Traveling with food sensitivities can be a challenge, but, most of the time, it’s not impossible!
It can sometimes be difficult to navigate day-to-day life with food sensitivities, and traveling with food sensitivities can prove to be an even greater challenge.
Our entire family is sensitive to gluten and dairy, and our firstborn is sensitive to eggs as well. My husband is also allergic to tree nuts.
Despite these food sensitivities, we have been able to figure out what to eat while spending this summer in Costa Rica (although, at times, it hasn’t been easy!).
While there are varying degrees of food sensitivities and some are so severe that travel is impossible, I hope the following tips for traveling with food sensitivities will encourage you and give you hope that you might be able to travel with food sensitivities too.
1. Call or google ahead for restaurant and even grocery store options.
Our family travels at least once per year to visit family in Mississippi. It takes us 12 hours each way, so it’s impossible to make the trip without stopping to eat.
I will never forget how we scrambled to find a restaurant where we could be sure gluten-free food was served during our first trip after we discovered our food sensitivities.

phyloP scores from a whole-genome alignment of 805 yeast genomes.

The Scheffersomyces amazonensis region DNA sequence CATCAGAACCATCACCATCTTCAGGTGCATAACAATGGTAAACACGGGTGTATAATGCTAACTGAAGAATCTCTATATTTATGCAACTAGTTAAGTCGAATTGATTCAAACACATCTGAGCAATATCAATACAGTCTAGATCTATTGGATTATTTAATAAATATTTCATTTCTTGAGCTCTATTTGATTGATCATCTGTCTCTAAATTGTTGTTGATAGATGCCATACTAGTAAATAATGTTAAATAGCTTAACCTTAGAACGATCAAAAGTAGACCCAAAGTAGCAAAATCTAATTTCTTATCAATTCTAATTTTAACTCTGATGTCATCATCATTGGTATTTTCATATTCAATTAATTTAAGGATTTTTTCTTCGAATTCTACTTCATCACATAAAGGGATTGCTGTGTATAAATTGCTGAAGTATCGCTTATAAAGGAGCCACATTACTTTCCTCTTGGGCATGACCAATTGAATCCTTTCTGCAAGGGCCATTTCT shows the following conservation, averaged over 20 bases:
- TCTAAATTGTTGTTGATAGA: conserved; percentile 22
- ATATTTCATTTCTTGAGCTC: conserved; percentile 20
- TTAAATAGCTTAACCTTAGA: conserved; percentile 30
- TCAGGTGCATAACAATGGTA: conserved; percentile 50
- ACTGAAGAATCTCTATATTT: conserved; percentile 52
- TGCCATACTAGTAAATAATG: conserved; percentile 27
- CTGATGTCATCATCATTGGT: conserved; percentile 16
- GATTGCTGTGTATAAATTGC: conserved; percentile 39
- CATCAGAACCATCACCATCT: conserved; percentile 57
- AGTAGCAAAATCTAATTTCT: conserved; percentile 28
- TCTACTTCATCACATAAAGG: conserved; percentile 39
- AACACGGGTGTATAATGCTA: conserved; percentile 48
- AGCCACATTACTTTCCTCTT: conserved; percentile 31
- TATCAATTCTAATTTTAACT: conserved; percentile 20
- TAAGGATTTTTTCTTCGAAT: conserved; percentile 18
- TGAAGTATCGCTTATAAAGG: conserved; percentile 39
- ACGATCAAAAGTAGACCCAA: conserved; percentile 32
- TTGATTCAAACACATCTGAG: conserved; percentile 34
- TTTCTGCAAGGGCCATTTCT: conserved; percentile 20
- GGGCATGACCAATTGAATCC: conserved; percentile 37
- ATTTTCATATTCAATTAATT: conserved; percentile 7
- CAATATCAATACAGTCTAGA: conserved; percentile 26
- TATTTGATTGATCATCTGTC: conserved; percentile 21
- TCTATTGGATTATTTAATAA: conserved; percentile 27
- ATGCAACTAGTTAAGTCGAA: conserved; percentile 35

It’s best to map out your stops before even leaving your house. That way, if you need to pack your own meals (which is cheaper anyway!), you will know ahead of time.
It is pertinent to also research restaurant and grocery store options in the location of your destination.
The town where my husband’s family lives is small, so they do not have as many gluten-free options even in the grocery stores. During our most recent trip, we drove a few towns over on the first day, so I could shop at an ALDI for the food we needed for the rest of the time we were there.
2. Bring and cook your own food.
Not only is this the very best way to ensure that you are avoiding your food sensitivity triggers, but it’s also the cheapest way to go!
Earlier this summer, we met some of my extended family for a short trip to Brosnan Forest, South Carolina. Instead of relying on our options once we got there, we brought our own food.
This option isn’t possible in Costa Rica (or on any international trip, for that matter), but we have been cooking most of our own meals in order to avoid high restaurant bills and our food sensitivities.
3. Eat like the locals (sometimes).
If you are traveling internationally, research the local fare before you leave. You might just find that the locals already eat a diet free of whatever you are sensitive to.
This is mostly true for our family in Costa Rica. For example, most Costa Ricans eat a diet that consists largely of rice and beans with some meat and fruits and vegetables. They also use corn flour for many baked goods.
Focusing on these local foods has helped our family to remain gluten-free during our trip this summer.
However, if we were to travel to Argentina, where the locals eat a lot of bread and cheese, we would have a much harder time and would probably not be able to eat as many local foods.